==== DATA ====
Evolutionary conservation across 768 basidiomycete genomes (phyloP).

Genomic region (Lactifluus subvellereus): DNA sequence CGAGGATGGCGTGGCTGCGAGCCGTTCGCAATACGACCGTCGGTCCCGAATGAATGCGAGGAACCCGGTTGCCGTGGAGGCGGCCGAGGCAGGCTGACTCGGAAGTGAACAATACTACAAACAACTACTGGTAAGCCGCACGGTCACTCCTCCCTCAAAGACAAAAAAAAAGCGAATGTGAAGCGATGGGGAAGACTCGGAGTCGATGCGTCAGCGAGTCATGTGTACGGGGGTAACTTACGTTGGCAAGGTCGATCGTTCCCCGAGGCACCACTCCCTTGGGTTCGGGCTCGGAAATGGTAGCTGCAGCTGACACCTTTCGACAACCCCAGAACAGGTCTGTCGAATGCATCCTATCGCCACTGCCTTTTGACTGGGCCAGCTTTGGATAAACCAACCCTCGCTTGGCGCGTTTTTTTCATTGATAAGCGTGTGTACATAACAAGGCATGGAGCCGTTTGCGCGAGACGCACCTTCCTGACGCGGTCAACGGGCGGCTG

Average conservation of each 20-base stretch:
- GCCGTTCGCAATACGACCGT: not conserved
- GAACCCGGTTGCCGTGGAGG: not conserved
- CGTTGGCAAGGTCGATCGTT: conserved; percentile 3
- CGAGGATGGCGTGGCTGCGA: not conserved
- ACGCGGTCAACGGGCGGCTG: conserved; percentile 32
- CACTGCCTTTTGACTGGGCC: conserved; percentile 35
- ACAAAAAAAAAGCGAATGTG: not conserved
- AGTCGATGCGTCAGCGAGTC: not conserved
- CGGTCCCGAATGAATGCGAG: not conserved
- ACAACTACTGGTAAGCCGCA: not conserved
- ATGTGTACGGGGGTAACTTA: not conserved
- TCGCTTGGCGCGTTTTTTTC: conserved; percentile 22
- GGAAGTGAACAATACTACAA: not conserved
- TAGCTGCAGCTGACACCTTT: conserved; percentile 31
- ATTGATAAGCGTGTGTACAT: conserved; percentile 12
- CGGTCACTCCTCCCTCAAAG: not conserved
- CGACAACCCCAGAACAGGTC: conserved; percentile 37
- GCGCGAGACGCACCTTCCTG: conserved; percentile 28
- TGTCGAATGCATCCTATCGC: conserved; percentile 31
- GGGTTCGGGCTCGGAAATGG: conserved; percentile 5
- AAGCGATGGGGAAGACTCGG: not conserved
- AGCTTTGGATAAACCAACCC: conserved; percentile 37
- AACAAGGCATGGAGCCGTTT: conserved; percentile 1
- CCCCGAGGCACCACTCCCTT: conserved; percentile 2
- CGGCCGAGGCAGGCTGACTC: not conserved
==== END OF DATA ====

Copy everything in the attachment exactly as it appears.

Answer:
Evolutionary conservation across 768 basidiomycete genomes (phyloP).

Genomic region (Lactifluus subvellereus): DNA sequence CGAGGATGGCGTGGCTGCGAGCCGTTCGCAATACGACCGTCGGTCCCGAATGAATGCGAGGAACCCGGTTGCCGTGGAGGCGGCCGAGGCAGGCTGACTCGGAAGTGAACAATACTACAAACAACTACTGGTAAGCCGCACGGTCACTCCTCCCTCAAAGACAAAAAAAAAGCGAATGTGAAGCGATGGGGAAGACTCGGAGTCGATGCGTCAGCGAGTCATGTGTACGGGGGTAACTTACGTTGGCAAGGTCGATCGTTCCCCGAGGCACCACTCCCTTGGGTTCGGGCTCGGAAATGGTAGCTGCAGCTGACACCTTTCGACAACCCCAGAACAGGTCTGTCGAATGCATCCTATCGCCACTGCCTTTTGACTGGGCCAGCTTTGGATAAACCAACCCTCGCTTGGCGCGTTTTTTTCATTGATAAGCGTGTGTACATAACAAGGCATGGAGCCGTTTGCGCGAGACGCACCTTCCTGACGCGGTCAACGGGCGGCTG

Average conservation of each 20-base stretch:
- GCCGTTCGCAATACGACCGT: not conserved
- GAACCCGGTTGCCGTGGAGG: not conserved
- CGTTGGCAAGGTCGATCGTT: conserved; percentile 3
- CGAGGATGGCGTGGCTGCGA: not conserved
- ACGCGGTCAACGGGCGGCTG: conserved; percentile 32
- CACTGCCTTTTGACTGGGCC: conserved; percentile 35
- ACAAAAAAAAAGCGAATGTG: not conserved
- AGTCGATGCGTCAGCGAGTC: not conserved
- CGGTCCCGAATGAATGCGAG: not conserved
- ACAACTACTGGTAAGCCGCA: not conserved
- ATGTGTACGGGGGTAACTTA: not conserved
- TCGCTTGGCGCGTTTTTTTC: conserved; percentile 22
- GGAAGTGAACAATACTACAA: not conserved
- TAGCTGCAGCTGACACCTTT: conserved; percentile 31
- ATTGATAAGCGTGTGTACAT: conserved; percentile 12
- CGGTCACTCCTCCCTCAAAG: not conserved
- CGACAACCCCAGAACAGGTC: conserved; percentile 37
- GCGCGAGACGCACCTTCCTG: conserved; percentile 28
- TGTCGAATGCATCCTATCGC: conserved; percentile 31
- GGGTTCGGGCTCGGAAATGG: conserved; percentile 5
- AAGCGATGGGGAAGACTCGG: not conserved
- AGCTTTGGATAAACCAACCC: conserved; percentile 37
- AACAAGGCATGGAGCCGTTT: conserved; percentile 1
- CCCCGAGGCACCACTCCCTT: conserved; percentile 2
- CGGCCGAGGCAGGCTGACTC: not conserved